The fragility of modern trade and investment supply chains
According to WEF, the COVID-19 pandemic has hit global trade and investment at an unprecedented speed and scale. Multinational companies faced an initial supply shock, then a demand shock as more and more countries ordered people to stay at home. Governments, businesses and individual consumers suddenly struggled to procure basic products and materials, and were forced to confront the fragility of the modern supply chain. The urgent need to design smarter, stronger and more diverse supply chains has been one of the main lessons of this crisis. Read more about WEF here.
Week-on-week trade in China, the US and Europe halved because of the crisis
Recent data from Tradeshift, a global platform for supply chain management, reveals the magnitude of the impact on trade and demand. It suggests the effects of the initial shock may continue to linger for the coming months. In China, domestic and international trade transactions suffered a week-on-week drop of 56% beginning mid-February. The United States, United Kingdom, and Europe followed suit, with a combined initial drop of 26% in the beginning of April, and a continuing decline of 17% in late April.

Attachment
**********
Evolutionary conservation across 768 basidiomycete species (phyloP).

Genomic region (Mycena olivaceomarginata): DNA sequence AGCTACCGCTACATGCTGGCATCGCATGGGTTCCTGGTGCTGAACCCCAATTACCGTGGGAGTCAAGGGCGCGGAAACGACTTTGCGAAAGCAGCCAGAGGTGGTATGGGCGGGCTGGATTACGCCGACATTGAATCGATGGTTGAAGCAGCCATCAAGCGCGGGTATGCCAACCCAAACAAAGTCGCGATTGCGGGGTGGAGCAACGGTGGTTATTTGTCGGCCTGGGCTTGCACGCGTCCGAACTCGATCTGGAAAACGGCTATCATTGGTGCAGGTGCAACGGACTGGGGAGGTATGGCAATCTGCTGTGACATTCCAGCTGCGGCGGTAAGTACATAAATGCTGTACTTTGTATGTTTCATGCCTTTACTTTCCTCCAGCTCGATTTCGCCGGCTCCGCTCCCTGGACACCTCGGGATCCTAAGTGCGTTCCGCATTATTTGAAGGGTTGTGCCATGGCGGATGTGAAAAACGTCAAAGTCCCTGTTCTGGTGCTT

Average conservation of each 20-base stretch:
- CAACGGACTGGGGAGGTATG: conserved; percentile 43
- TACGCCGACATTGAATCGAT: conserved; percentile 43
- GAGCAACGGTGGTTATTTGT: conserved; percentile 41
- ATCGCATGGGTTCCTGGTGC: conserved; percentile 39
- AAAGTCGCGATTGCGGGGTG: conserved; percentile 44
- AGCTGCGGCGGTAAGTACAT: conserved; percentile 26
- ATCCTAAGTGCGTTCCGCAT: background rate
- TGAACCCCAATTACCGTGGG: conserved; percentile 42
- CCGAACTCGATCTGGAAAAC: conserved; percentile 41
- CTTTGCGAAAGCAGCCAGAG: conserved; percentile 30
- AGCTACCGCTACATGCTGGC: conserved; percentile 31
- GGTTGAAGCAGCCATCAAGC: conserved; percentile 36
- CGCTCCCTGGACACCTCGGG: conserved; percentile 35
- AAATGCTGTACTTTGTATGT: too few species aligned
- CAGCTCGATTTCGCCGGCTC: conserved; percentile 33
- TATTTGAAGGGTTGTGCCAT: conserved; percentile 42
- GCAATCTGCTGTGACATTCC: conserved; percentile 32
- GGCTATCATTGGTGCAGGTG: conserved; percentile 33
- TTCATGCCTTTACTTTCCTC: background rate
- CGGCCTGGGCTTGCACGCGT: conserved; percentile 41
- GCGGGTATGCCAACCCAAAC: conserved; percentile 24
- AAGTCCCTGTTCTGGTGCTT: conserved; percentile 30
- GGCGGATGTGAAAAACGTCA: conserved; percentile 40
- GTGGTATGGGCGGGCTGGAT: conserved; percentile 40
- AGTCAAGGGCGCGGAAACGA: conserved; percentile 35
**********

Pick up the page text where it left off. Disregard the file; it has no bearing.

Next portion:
Reshaping the future
COVID-19 has exposed the vulnerabilities of complex global supply chains built on lean manufacturing principles. This is particularly true in the healthcare sector, where the scramble for protective equipment has laid bare the inherent risks of inventory and single-sourcing models driven exclusively by cost control.
We will see a decentralization of manufacturing capacity, with companies looking to bring production home.Policymakers may be increasingly pressured to consider whether certain products need to be manufactured in the country or the region.The transition to a new model for supply chains will be underpinned by a rapid and wholesale digitization of the paperwork that accompanies global trade.